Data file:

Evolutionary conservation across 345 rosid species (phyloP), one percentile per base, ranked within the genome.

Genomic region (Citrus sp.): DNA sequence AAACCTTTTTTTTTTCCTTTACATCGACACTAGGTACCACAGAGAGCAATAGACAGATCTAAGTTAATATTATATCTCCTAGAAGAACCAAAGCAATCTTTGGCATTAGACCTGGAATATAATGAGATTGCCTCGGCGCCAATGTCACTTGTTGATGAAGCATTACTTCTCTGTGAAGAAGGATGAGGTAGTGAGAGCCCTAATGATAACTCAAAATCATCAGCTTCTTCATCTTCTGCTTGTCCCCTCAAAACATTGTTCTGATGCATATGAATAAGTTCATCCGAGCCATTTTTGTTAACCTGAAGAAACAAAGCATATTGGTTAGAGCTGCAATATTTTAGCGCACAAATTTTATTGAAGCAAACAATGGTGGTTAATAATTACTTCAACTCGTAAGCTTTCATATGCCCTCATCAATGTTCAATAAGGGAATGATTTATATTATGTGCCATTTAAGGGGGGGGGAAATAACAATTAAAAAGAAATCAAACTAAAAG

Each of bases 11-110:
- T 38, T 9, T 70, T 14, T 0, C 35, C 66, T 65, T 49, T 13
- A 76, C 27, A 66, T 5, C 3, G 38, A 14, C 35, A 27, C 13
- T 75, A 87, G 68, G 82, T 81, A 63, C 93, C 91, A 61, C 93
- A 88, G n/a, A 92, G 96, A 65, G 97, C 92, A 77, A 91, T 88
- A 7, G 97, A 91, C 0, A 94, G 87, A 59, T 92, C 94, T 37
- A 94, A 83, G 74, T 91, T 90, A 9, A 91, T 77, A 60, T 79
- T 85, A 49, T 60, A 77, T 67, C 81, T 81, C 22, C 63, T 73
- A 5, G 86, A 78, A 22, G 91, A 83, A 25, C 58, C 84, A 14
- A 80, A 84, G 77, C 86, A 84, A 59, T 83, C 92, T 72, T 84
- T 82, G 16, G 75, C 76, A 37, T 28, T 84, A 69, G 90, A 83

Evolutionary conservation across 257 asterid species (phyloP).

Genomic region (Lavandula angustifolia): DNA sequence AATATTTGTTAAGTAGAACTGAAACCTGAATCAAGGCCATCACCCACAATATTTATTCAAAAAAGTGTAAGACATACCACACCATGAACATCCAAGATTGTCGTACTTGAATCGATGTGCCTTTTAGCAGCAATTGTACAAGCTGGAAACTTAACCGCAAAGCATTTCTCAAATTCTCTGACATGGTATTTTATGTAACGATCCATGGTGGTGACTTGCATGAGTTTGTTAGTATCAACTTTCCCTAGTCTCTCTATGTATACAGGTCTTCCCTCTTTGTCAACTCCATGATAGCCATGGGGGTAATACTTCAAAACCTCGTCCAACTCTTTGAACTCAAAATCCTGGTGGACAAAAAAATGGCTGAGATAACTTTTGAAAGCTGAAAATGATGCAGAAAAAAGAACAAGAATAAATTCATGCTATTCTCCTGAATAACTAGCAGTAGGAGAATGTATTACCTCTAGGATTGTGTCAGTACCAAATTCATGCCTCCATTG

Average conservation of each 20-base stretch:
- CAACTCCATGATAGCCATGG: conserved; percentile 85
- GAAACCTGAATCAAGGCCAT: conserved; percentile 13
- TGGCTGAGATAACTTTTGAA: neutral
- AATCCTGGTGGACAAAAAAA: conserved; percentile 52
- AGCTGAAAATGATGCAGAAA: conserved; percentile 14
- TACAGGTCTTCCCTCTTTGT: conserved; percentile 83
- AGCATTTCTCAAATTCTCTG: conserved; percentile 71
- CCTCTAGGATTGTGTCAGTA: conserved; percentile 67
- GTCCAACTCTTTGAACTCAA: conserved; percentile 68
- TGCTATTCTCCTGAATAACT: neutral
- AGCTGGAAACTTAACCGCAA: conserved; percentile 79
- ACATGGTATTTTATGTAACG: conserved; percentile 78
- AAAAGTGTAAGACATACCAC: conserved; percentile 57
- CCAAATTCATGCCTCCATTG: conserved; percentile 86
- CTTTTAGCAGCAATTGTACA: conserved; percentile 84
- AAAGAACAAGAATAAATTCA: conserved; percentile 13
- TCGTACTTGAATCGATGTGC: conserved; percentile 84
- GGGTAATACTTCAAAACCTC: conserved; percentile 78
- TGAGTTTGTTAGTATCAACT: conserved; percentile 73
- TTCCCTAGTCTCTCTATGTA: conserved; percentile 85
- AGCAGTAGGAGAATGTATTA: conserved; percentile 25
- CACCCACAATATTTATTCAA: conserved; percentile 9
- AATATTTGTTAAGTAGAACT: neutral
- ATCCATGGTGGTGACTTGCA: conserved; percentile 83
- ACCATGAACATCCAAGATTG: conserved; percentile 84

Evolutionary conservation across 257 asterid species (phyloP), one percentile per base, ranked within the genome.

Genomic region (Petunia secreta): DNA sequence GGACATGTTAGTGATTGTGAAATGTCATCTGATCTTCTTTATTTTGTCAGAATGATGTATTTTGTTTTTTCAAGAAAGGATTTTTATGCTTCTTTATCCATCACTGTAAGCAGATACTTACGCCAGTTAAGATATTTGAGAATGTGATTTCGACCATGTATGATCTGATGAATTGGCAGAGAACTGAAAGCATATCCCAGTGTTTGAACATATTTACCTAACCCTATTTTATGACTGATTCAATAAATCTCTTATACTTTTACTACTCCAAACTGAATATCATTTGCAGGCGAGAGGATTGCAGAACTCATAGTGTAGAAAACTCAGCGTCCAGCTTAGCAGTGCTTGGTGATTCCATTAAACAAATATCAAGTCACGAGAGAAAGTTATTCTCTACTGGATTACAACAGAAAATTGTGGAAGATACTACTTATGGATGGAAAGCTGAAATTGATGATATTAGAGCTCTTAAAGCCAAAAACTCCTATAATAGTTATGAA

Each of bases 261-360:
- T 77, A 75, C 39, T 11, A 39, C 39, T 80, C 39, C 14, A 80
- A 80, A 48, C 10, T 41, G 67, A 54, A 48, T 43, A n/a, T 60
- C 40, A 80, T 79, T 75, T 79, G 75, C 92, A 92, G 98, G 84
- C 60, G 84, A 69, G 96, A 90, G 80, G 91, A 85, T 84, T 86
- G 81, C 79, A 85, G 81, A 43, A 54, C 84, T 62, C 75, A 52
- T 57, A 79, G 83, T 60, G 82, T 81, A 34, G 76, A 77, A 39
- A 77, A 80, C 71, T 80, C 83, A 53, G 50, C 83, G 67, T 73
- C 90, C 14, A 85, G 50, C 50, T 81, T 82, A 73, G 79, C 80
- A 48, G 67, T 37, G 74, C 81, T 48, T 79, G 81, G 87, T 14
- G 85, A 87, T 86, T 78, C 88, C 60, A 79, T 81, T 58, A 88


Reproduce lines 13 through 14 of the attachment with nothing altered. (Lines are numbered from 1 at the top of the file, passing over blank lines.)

- T 82, G 16, G 75, C 76, A 37, T 28, T 84, A 69, G 90, A 83

Evolutionary conservation across 257 asterid species (phyloP).